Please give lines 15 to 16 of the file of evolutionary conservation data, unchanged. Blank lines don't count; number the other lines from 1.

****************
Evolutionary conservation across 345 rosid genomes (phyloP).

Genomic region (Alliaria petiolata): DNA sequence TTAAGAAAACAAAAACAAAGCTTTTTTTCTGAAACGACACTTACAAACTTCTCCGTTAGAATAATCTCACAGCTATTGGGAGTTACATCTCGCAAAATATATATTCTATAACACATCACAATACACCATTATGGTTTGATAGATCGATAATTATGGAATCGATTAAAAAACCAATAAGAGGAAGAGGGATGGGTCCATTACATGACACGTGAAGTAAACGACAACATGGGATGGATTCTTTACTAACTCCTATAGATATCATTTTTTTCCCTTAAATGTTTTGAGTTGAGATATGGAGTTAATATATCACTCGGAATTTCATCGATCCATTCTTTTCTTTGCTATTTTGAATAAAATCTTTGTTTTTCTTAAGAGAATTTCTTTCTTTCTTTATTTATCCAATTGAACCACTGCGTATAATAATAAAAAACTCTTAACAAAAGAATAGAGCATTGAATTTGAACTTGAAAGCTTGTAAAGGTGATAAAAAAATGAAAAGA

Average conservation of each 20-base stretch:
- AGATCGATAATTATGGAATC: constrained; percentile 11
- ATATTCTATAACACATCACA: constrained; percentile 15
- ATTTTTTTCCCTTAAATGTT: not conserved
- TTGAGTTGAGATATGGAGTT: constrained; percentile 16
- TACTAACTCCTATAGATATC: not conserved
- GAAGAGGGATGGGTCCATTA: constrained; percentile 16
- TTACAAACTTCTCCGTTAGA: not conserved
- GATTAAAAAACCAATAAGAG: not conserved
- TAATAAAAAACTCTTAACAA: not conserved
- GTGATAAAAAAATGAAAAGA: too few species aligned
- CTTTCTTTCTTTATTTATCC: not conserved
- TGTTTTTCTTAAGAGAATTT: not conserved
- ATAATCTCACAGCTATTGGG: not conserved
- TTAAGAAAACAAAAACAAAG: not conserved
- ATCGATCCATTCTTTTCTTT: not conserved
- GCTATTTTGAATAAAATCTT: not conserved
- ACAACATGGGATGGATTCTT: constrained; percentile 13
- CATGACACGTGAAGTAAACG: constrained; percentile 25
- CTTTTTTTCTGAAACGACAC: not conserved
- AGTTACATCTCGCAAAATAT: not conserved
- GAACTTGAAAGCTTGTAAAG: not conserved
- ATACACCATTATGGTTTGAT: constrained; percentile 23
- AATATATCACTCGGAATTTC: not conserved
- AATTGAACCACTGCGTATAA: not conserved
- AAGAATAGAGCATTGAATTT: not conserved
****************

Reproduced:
- TGTTTTTCTTAAGAGAATTT: not conserved
- ATAATCTCACAGCTATTGGG: not conserved